Art of Burkina Faso

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Wood mask, features rather stylistically carved with protruding mouth and eyes, long straight nose, two horns on top of head. Entire front surface covered with fine geometric incised designs. Remains of pinkish substance on facial surface. Black fiber mantle sewn around bottom of mask. According to Bobo beliefs, the god Wuro created the world and then appointed his son, Dwo, to assist humanity. All Bobo masks serve as a means of contact between human beings and these deities; some represent the deities themselves while others, called bolo masks, depict animals and people. Bolo masks such as this one are usually danced for entertainment

Burkina Faso is a small, landlocked country north of Ghana and south of Mali and Niger. Economically, it is one of the four or five poorest countries in the world. Culturally, it is extremely rich. In part this is because so few people from Burkina have become Muslim or Christian.[1] Many of the ancient artistic traditions for which Africa is so well known have been preserved in Burkina Faso because so many people continue to honor the ancestral spirits, and the spirits of nature. In great part they honor the spirits through the use of masks and carved figures. Many of the countries to the north of Burkina Faso had become predominantly Muslim, while many of the countries to the south of Burkina Faso are heavily Christian. In contrast many of the people of Burkina Faso continue to offer prayers and sacrifices to the spirits of nature and to the spirits of their ancestors. The result is that they continue to use the sorts of art that we see in museums in Europe and America.[2]

One of the principal obstacles to understanding the art of Burkina Faso, including that of the Bwa, has been a confusion between the styles of the Bwa, "gurunsi", and Mossi, and a confusion of the Bwa people with their neighbors to the west the Bobo people. This confusion was the result of the use by French colonial officers of Jula interpreters at the turn of the century. These interpreters considered the two peoples to be the same and so referred to the Bobo as "Bobo-Fing" and to the Bwa as "Bobo-Oule." In fact, these two peoples are not related at all. Their languages are quite different, their social systems are quite different, and certainly their art is quite different. In terms of artistic styles the confusion stems from the fact that the Bwa, "gurunsi'" and Mossi make masks that are covered with red white and black geometric graphic patterns. This is simply the style of the Voltaic or Gur peoples, and also includes the Dogon and other peoples who speak Voltaic languages.[3]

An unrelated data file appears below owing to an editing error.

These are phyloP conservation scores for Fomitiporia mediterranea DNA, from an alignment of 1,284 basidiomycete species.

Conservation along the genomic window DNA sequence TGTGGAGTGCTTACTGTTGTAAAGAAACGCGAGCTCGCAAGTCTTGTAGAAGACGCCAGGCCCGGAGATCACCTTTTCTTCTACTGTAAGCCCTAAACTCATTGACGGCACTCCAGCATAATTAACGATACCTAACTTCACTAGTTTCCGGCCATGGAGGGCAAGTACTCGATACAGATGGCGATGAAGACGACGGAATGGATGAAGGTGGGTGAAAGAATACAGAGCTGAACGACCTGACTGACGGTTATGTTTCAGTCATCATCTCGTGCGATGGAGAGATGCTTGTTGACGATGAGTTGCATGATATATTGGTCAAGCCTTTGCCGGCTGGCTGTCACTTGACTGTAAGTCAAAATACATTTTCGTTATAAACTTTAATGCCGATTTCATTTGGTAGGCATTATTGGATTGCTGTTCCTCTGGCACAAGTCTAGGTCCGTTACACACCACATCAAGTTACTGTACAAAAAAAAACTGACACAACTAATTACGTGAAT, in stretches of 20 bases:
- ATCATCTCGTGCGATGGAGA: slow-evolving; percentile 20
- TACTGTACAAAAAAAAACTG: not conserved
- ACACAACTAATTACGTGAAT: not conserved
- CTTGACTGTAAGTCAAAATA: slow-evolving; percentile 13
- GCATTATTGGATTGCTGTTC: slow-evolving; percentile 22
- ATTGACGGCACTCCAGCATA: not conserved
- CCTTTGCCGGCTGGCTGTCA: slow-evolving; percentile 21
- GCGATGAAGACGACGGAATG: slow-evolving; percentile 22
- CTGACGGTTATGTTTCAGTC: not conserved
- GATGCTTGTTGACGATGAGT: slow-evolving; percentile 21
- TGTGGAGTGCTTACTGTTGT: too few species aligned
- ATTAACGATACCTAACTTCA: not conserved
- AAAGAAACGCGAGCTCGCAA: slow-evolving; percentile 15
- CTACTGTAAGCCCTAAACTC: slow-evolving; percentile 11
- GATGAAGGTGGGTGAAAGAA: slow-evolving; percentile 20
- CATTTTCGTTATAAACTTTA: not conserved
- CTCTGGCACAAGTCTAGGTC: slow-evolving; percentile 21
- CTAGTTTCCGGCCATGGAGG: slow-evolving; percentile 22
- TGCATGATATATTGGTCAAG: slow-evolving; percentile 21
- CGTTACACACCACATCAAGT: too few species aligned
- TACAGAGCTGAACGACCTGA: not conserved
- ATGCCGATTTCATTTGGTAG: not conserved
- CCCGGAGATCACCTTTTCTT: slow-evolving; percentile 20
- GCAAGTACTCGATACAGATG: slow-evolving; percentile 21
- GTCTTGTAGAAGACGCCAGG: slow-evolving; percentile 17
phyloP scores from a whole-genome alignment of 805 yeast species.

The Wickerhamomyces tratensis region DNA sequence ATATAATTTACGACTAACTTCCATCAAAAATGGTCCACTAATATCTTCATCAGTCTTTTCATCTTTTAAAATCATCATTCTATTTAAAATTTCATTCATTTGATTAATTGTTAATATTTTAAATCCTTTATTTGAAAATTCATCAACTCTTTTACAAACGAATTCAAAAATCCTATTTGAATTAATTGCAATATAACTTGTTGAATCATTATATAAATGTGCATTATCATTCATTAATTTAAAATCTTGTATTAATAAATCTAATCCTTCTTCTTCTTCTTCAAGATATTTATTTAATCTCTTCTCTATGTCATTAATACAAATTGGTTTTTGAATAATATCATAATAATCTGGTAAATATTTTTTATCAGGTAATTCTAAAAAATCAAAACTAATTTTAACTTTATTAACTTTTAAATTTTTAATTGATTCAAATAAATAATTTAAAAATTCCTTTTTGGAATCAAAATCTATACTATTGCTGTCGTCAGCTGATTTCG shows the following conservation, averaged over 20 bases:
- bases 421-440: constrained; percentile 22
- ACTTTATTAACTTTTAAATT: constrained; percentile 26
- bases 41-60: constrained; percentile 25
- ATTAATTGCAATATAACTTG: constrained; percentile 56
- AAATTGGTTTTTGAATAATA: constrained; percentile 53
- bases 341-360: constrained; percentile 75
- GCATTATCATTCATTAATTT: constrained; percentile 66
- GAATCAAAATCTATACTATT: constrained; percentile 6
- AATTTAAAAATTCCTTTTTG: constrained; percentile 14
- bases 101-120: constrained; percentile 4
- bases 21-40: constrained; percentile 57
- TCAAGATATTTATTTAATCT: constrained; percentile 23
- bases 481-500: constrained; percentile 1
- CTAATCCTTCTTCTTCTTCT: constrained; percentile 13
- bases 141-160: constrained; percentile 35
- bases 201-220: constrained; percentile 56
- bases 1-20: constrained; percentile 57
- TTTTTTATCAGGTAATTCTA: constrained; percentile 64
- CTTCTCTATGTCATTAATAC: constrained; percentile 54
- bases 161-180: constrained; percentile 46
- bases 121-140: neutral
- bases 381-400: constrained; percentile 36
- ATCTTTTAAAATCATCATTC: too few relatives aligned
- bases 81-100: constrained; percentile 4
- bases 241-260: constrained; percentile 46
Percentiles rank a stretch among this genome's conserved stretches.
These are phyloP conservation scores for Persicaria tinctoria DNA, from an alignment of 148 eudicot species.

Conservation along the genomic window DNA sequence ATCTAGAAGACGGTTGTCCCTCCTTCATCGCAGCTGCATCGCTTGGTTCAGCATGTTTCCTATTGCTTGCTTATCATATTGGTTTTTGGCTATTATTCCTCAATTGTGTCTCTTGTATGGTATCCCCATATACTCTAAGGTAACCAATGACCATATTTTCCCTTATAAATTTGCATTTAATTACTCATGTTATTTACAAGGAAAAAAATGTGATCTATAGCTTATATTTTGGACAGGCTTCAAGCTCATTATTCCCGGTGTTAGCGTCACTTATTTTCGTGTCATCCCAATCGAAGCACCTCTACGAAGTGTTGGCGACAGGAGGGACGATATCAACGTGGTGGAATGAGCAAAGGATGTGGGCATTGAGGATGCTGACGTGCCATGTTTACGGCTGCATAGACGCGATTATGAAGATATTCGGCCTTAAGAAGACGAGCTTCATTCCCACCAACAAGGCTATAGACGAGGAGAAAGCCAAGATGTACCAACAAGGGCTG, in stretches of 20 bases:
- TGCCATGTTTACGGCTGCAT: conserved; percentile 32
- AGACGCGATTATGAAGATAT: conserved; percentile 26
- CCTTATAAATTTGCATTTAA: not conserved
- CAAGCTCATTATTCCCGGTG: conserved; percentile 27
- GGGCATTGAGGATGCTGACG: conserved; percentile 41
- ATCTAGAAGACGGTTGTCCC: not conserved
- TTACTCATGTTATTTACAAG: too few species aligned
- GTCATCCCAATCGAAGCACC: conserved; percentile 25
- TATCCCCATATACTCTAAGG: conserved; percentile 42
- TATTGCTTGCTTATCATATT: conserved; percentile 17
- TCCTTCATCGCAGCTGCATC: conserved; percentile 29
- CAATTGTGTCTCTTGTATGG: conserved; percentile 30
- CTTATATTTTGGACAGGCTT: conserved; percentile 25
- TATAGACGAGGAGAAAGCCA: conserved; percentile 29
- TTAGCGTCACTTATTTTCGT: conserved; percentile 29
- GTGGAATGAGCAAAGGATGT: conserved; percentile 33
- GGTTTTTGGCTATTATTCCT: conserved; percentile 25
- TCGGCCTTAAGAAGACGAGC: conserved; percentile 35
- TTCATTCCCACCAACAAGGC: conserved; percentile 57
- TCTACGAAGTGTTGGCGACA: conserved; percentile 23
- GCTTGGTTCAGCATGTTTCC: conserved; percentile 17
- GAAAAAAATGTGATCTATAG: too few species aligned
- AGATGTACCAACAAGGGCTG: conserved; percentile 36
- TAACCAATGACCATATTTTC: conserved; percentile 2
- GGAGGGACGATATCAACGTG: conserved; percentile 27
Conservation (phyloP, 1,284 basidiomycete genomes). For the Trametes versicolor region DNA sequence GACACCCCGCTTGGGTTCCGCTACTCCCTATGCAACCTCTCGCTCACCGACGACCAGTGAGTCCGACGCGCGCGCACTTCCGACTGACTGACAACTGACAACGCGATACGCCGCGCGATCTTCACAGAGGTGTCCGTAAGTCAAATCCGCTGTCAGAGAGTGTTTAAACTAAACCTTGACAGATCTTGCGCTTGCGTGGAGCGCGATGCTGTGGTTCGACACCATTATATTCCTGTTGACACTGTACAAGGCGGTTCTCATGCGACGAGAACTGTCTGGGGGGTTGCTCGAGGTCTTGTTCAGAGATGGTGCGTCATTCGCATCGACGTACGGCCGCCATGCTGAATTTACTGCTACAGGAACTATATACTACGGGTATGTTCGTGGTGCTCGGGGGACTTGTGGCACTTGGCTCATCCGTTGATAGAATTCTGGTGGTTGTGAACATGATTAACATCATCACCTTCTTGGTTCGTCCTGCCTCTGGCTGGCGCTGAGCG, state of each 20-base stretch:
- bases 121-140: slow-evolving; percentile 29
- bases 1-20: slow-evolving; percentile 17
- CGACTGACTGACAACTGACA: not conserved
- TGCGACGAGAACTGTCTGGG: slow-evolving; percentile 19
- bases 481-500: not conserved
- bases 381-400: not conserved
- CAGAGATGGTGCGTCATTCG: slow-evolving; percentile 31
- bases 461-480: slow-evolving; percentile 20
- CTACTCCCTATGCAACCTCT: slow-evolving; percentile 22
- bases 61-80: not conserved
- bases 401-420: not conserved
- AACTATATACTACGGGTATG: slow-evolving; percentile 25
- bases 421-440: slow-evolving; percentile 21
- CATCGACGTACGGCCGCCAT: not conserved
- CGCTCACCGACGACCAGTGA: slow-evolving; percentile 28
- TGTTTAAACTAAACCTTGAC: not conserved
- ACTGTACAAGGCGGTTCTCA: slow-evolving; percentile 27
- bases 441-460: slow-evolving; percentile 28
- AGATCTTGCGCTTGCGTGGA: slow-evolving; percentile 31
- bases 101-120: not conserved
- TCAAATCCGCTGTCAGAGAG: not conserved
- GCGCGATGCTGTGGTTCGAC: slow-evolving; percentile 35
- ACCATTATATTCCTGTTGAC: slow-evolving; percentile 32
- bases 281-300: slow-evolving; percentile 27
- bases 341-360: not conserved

Mossi Masks[edit]

Mossi Mask, late 19th or early 20th century. Brooklyn Museum

Masks occupy an important position in the religious life of the Nyonyose, the ancient farmers and spiritual segment of society among the Mossi people. The Nakomse (chief class) do not use masks. The use of masks in initiations and funerals is quite typical of all the Voltaic or Gur-speaking peoples, including the Nyonyose, Lela, Winiama, Nouna, Bwaba, and Dogon. Masks appear at burials to observe on behalf of the ancestors that proper burial procedures were carried out. They then appear at several funeral or memorial services held at regular intervals over the years after an elder has died. Masks attend to honor the deceased and to verify that the spirit of the deceased merits admission into the world of ancestors. Without a proper funeral the spirit remains near the home and causes trouble for his/her descendants. Masks are often carved of the wood of Ceiba pentandra, the faux kapokier. They are carved in three major styles that correspond to the styles of the ancient people who were conquered in 1500 by the invading Nakomse and integrated into a new Mossi society: In the north masks are vertical planks with a round concave or convex face.

A mask at a funeral in the village of Kirsi in 1976. A black plastic child's doll has been added to the horns to create a karan wemba, to honor a female ancestor.

In the southwest masks represent animals such as antelope, bush buffalo, and various strange creatures, are painted red, white and black. In the east, around Boulsa [3], masks have tall posts above the face to which fiber is attached, . Female masks have two pairs of round mirrors for eyes,

Two female Mossi masks of the eastern style at a year-end ceremony in the village of Zegedeguin.

and small masks, representing Yali, "the child" have two vertical horns. All Nyonyose masks are worn with thick costumes made of the fiber of the wild hemp, Hibiscus cannabinus, In the old days only the northern Nyonyose in Yatenga and Kaya, and the eastern people around Boulsa allowed their masks to be photographed. The people in the southwest forbade photography because it did not conform to the "yaaba soore", the path of the ancestors. Mask characters include Balinga, the Fulani woman, katre, the hyena, nyaka, the small antelope, Wan pelega, the large antelope, and many others. Now, however, masks from all three areas appear at annual public festivals such festivals as SIAO (Fr. Salon international de l’Artisanat de Ouagadougou), Week of the Culture, and the Atypical Nights of Koudougou (Les Nuits Atypiques de Koudougou). Each Nyonyose family has its own mask, and they are charged with protecting the masks to this day. Masks are very sacred, and are a link to the spirits of ancestors and of nature.[2]


The Bwa people live in central Burkina Faso. in years past they have been associated erroneously with the Bobo. In fact they are not related to the Bobo and all, and their languages and culture are quite different. The Bwa people speak a language in the voltaic family of languages, while the Bobo speak a language in the Mande family. The confusion was caused in the past by the inability of the French to distinguish between the two people through their Jula interpreters.